The problem is that Belfort never grows. I was looking over the credits on IMDB and noticed that Belfort has a small part in the film (it’s based on his memoir). So in his mind this may just seem like another bit of glorification. Yes, he is arrested, he loses his company, etc., but he never seems to learn anything. The notion that Wall Street is populated by a bunch of hedonistic narcissists will surprise no one, although if I had any money I certainly wouldn’t buy from a cold-calling broker.

Still, I liked this film a great deal, judging it by a reduced standard. DiCaprio is fantastic, as is Hill, who does vulgar better than anyone other than Seth Rogen. Margot Robbie, my new imaginary girlfriend, is absurdly beautiful as DiCaprio’s second wife, and I was pleased to see she can actually act, as this Australian does a credible Brooklyn accent and goes toe to toe in a breakup scene with DiCaprio with aplomb. Also in the cast are Jean Dujardin as an oily Swiss banker and Rob Reiner as DiCaprio’s father.

It is a long film, and it doesn’t need to be. Some of it is exquisitely edited by Scorsese regular Thelma Schoonmaker. I think of a scene where DiCaprio is pitching a small company to invest, telling his mark that it’s an up-and-coming tech company, and we get a quick shot revealing it’s in a broken-down garage. But some scenes long outlast their welcome, like a scene in which DiCaprio is so wasted on ‘ludes that he has to crawl to his car. We have gotten the point and quit laughing long before he gets into that car.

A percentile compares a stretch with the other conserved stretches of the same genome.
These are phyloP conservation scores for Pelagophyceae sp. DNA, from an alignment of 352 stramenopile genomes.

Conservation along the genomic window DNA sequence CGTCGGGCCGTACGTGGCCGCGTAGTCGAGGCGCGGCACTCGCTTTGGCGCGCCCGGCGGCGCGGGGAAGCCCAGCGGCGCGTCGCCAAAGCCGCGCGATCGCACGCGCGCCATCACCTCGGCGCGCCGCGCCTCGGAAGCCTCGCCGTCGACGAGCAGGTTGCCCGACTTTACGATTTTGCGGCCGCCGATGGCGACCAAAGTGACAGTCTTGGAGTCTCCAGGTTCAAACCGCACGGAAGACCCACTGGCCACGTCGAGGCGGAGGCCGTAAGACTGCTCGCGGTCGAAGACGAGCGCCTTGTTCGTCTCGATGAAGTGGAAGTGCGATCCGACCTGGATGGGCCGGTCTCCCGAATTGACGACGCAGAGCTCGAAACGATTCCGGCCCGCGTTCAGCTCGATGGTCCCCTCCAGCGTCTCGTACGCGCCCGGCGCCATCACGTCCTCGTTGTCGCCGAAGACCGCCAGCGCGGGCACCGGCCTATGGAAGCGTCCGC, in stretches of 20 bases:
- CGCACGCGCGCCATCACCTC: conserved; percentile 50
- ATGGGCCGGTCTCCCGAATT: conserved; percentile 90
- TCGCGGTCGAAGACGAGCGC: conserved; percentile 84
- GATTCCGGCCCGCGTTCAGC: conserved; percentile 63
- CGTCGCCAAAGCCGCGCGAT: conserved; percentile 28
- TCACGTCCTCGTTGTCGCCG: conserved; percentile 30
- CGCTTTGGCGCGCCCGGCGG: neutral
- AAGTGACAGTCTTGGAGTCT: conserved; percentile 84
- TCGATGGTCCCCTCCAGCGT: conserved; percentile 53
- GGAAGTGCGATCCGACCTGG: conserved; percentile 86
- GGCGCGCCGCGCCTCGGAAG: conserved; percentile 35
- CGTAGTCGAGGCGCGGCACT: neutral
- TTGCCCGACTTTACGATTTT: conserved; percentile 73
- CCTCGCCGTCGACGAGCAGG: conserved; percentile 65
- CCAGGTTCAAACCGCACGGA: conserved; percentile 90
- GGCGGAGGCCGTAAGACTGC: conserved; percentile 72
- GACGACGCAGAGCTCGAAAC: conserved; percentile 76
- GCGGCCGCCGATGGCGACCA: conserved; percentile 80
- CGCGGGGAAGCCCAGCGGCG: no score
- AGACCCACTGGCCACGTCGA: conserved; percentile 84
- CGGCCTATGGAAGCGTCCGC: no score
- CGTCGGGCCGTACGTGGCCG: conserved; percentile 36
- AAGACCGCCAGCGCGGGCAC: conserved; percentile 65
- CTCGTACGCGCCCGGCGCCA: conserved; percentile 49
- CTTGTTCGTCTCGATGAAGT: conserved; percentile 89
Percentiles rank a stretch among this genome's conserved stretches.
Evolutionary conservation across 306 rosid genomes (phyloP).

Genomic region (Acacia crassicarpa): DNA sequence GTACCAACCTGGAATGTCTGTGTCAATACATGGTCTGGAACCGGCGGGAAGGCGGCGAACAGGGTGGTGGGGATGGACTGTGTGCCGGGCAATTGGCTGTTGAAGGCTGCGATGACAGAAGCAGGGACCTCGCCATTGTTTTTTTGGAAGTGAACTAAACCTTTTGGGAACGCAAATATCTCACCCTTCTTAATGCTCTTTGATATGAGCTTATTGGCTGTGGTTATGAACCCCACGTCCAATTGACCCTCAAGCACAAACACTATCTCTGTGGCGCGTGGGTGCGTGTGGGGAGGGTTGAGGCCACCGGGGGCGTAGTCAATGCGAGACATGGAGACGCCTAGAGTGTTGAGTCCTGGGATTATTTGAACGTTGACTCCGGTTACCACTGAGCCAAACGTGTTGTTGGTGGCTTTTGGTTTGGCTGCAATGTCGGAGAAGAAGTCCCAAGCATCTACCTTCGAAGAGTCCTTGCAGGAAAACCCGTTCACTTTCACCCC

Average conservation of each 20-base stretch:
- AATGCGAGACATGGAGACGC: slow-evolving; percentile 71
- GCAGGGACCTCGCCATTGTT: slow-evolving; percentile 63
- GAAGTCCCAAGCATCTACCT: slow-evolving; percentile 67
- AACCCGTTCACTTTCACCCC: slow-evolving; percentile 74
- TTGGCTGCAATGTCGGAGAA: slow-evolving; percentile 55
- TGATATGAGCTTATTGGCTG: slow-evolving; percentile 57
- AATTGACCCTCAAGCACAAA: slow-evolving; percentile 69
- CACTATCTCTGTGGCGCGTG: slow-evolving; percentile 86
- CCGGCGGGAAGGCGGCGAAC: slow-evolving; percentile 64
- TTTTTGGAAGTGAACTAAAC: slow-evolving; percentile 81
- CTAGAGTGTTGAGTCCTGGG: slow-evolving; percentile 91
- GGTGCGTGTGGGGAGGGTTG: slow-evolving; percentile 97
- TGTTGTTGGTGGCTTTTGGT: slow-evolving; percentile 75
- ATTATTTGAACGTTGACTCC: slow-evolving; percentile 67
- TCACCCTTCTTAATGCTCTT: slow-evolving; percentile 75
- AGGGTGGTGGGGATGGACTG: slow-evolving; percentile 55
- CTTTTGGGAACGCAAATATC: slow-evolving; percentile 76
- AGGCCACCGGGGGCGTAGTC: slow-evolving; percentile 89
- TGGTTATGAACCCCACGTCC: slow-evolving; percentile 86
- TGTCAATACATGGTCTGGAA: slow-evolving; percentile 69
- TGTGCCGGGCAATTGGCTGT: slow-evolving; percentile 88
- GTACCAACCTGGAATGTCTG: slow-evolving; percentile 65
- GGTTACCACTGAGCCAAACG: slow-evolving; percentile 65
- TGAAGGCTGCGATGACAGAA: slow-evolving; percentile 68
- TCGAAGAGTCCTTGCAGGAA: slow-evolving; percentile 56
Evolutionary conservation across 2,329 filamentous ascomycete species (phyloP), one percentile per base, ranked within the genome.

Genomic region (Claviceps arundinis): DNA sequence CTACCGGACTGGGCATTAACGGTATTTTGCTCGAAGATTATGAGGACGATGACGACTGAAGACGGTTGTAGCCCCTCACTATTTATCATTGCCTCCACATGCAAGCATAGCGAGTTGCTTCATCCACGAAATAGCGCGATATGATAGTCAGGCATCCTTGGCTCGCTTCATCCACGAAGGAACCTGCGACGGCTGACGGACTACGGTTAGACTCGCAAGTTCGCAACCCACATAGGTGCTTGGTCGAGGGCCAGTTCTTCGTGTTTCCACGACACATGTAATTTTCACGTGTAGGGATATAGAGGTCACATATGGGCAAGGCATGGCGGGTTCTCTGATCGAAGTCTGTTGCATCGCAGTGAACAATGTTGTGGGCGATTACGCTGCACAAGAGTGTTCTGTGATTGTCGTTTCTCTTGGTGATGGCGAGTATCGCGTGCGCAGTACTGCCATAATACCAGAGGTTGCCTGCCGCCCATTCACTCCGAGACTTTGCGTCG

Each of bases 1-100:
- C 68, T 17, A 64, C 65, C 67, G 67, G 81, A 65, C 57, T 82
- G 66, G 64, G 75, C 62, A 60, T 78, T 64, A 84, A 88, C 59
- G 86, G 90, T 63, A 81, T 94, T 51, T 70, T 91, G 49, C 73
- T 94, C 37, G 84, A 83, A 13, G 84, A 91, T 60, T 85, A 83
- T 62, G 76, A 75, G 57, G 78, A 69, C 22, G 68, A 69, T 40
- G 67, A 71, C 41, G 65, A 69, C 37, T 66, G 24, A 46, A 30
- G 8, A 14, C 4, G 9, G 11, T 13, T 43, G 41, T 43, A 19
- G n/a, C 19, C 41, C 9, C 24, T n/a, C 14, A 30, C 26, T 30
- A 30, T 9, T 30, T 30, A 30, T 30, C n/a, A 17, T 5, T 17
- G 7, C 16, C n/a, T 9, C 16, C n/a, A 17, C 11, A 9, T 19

My grade for The Wolf of Wall Street: B+.

About Jackrabbit Slim

Location: Vegas, Baby! I’m much older than the other whippersnappers here, a baby boomer. I tend to be more snobbish about film, disdaining a lot of the multiplex fare for “cinema.” My favorite films: Woody Allen’s oeuvre (up until about 1990), The Godfather, The Graduate, A Hard Day’s Night, Pulp Fiction. Politics: Well, George McGovern was my political hero. I’m also a prickly atheist. Occupation: Poised to be an English teacher in Las Vegas. For many years I was an editor at Penthouse Magazine. My role on this blog seems to be writing lots of reviews and being the resident Oscar maven.

10 responses »

  1. So even as a fan of the film JS, in your view is the anger & outrage this film has generated in some quarters over lauding Belfort is understandable, even justified?

  2. I think the script wants its cake and to it eat it, too. At the same it’s tsking-tsking about Belfort’s behavior, it’s also envying him. I’m not outraged by it, but this split personality makes it a lesser movie.

  3. Thinking about it, JS’s review reminds me a lot of my reaction to ‘Goodfellas’ (which I saw for the first time fairly recently). It’s undoubtedly brillantly made – I’ve never seen a film of well over 2 hours feel like it goes by so quickly. There’s not a dull moment in the film.

    But to compare it in terms of ‘The Godfather’ in depth and texture, it’s not in the same league. It’s a cartoon in comparison with very little depth. And it’s underlying admiration for the gangster way of life was rather dispiriting. A highly entertaining film no doubt, but not the classic that it’s widely accredited with today.

  4. Wait, what?!
    ……………not………………..a…………….classic?
    ……………no……………………………………depth?
    To …..GOODFELLAS?

  5. I think Goodfellas is better than The Wolf of Wall Street by a fair bit. There are some similarities, granted, but what Goodfellas has going for it is that it takes us so far inside the insular world of the mob. It shows us so much about how the mob operates logistically, and about the internal politics of the organization, and the complicated ways that all the characters interact not just with each other but the outside world as well.